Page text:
\(8^{\prime }\) | \(\Delta S \Delta \Omega \Delta \) | \(u=34+0.015 (d-b)\), \(\quad a=183-c-e+ 1.3b-0.3d \) | \(u_{{\mathrm{max}}}=34,\;a_{{\mathrm{min}}}=92\) | \(\times \) |

\(9^{\prime }\) | \(\Delta S \Omega \Delta \Delta \) | \(u=34+0.015 (c-b)\), \(\quad a=183-d-e+ 1.3b-0.3c \) | \(u_{{\mathrm{max}}}=34,\;a_{{\mathrm{min}}}=92\) | \(\times \) |

\(10^{\prime }\) | \(\Delta \Omega \Delta \Delta S \) | \(u=34+0.015 (b-e)\), \(\quad a=183-c-d+ 1.3e-0.3b \) | \(u_{{\mathrm{max}}}=35,\;a_{{\mathrm{min}}}=57\) | \(\times \) |

\(11^{\prime }\) | \(\Delta \Omega \Delta S \Delta \) | \(u=34+0.015 (b-d)\), \(\quad a=183-c-e+ 1.3d-0.3b \) | \(u_{{\mathrm{max}}}=35,\;a_{{\mathrm{min}}}=80\) | \(\times \) |

\(12^{\prime }\) | \(\Delta \Omega S \Delta \Delta \) | \(u=34+0.015 (b-c)\), \(\quad a=183-d-e+ 1.3c-0.3b \) | \(u_{{\mathrm{max}}}=35,\;a_{{\mathrm{min}}}=92\) | \(\times \) |

\(13^{\prime }\) | \( S \Delta \Delta \Delta \Omega \) | \(u=34+0.015 (e-a)\), \(\quad c=183-b-d+ 1.3a-0.3e \) | \(u_{{\mathrm{max}}}=34,\;c_{{\mathrm{min}}}=92\) | \(\times \) |

\(14^{\prime }\) | \( S \Delta \Delta \Omega \Delta \) | \(u=34+0.015 (d-a)\), \(\quad c=183-b-e+ 1.3a-0.3d \) | \(u_{{\mathrm{max}}}=34,\;c_{{\mathrm{min}}}=92\) | \(\times \) |

\(15^{\prime }\) | \( S \Omega \Delta \Delta \Delta \) | \(u=34+0.015 (b-a)\), \(\quad c=183-d-e+ 1.3a-0.3b \) | \(u_{{\mathrm{max}}}=34,\;c_{{\mathrm{min}}}=92\) | \(\times \) |

\(16^{\prime }\) | \(\Omega \Delta \Delta \Delta S \) | \(u=34+0.015 (a-e)\), \( \quad c=183-b-d+1.3e -0.3a\) | \(u_{{\mathrm{max}}}=35,\;c_{{\mathrm{min}}}=72\) | \(\times \) |

\(17^{\prime }\) | \(\Omega \Delta \Delta S \Delta \) | \(u=34+0.015 (a-d)\), \(\quad c=183-b-e+ 1.3d-0.3a \) | \(u_{{\mathrm{max}}}=35,\;c_{{\mathrm{min}}}=139\) | \(\times \) |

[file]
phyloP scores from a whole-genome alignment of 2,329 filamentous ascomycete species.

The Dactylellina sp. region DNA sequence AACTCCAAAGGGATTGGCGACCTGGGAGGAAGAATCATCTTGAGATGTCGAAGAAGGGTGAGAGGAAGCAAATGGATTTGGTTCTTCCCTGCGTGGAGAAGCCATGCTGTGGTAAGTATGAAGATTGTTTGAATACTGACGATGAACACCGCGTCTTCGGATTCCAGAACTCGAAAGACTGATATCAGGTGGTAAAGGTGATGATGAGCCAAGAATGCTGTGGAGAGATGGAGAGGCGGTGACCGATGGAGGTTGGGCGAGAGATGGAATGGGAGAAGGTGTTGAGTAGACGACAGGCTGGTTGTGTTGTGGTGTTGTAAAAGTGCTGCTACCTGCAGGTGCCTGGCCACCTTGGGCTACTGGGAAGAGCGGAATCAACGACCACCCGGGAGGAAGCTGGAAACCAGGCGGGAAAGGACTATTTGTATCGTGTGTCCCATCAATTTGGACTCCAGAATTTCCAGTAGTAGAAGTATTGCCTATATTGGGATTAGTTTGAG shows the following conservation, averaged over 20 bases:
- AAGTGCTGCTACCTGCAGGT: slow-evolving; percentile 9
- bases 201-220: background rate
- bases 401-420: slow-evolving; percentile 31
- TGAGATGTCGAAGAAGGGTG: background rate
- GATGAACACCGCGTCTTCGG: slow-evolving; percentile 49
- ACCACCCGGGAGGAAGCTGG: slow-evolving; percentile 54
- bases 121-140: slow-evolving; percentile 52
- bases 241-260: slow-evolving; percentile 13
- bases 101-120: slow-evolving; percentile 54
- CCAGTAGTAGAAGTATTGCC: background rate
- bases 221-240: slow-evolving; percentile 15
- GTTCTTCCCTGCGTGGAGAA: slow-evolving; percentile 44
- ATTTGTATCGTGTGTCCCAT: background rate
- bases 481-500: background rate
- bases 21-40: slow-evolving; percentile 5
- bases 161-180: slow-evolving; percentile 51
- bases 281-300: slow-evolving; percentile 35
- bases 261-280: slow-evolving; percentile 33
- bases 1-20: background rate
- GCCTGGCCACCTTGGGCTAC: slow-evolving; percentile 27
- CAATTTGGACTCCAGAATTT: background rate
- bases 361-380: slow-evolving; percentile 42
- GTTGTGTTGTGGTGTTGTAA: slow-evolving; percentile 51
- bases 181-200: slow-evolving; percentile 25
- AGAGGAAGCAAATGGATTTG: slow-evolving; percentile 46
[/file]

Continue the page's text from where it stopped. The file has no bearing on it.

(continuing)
\(18^{\prime }\) | \(\Omega S \Delta \Delta \Delta \) | \(u=34+0.015 (a-b)\), \(\quad c=183-d-e+ 1.3b-0.3a \) | \(u_{{\mathrm{max}}}=35,\;c_{{\mathrm{min}}}=102\) | \(\times \) |

\(19^{\prime }\) | \( S \Delta \Omega \Delta \Delta \) | \(u=34+0.015 (c-a)\), \(\quad b=183-d-e+ 1.3a-0.3c \) | \(u_{{\mathrm{max}}}=34,\;b_{{\mathrm{min}}}=92\) | \(\times \) |

\(20^{\prime }\) | \(\Omega \Delta S \Delta \Delta \) | \(u=34+0.015 (a-c)\), \(\quad b=183-d-e+ 1.3c-0.3a \) | \(u_{{\mathrm{max}}}=35,\;b_{{\mathrm{min}}}=102\) | \(\times \) |

Hypotheti- | \(\Omega S S S \Delta \) | \(u=35.4+0.011 (a-b),\;\) e.g. \(u=a=b=35.4,\) | ||

cal positive | \( c=-14.56-d-e\qquad \quad \quad \;\;\;\;\) c=9.8, d=e=5.5 | \(\checkmark \) | ||

scenario | \( \;\;\;\;\;\;\;+0.28a+0.72b \qquad \quad \quad \;\;\) |

### 4.3 The general case: scalars with random order of masses

The distribution of the new scalars among the energy intervals and the corresponding RG coefficients for configuration \(1^{\prime }\) (\(\Delta \Delta \Delta S \Omega \)), i.e. \(M_U\geqslant M_{\Delta _u}\geqslant M_{\Delta _d}\geqslant M_{\Delta _l} \geqslant M_{S}\geqslant M_{\Omega } > M_{Z}\)

Interval | Active (extra) scalar dofs | RG coefficients \(\bigl [a_{1},a_{2},a_{3}\bigr ]\) |
---|---|---|

I \((M_U-M_1)\) | \(\Delta \Delta \Delta S \Omega \) | \(\left[ \dfrac{77}{9},-\dfrac{8}{3},-\dfrac{37}{6}\right] \) |

II \((M_1-M_2)\) | \(\Delta \Delta S \Omega \) | \(\left[ \dfrac{73}{9},-\dfrac{8}{3},-\dfrac{19}{3}\right] \) |

III \((M_2-M_3)\) | \(\Delta S \Omega \) | \(\left[ \dfrac{23}{3},-\dfrac{8}{3},-\dfrac{13}{2}\right] \) |

IV \((M_3-M_4)\) | \( S \Omega \) | \(\left[ \dfrac{65}{9},-\dfrac{8}{3},-\dfrac{20}{3}\right] \) |

V \((M_4-M_5)\) | \( \Omega \) | \(\left[ \dfrac{43}{6},-\dfrac{19}{6},-7 \right] \) |

VI \((M_5-M_Z)\) | \(\left[ \dfrac{41}{6},-\dfrac{19}{6},-7 \right] \) |

There are in total 20 configurations of mass ordering, given in Table 2. In none of these cases unification of couplings can be realized as we will show below. As can be seen from the last column in Table 2, configurations \(1^{\prime }-12^{\prime }\), \(13^{\prime }-18^{\prime }\), and \(19^{\prime }-20^{\prime }\) (where we use the superscript \((\prime )\) to indicate that the configurations belong to the general case) are equation-wise similar within themselves. Therefore, we will display one example for each group step by step, and since the necessary equations and results for each of 20 configurations are given in Table 2, reader can easily reproduce the results in the other cases. Besides, we for comparison include in the last row in Table 2 a hypothetical scenario with a scalar configuration different than ours that yields a positive result for unification.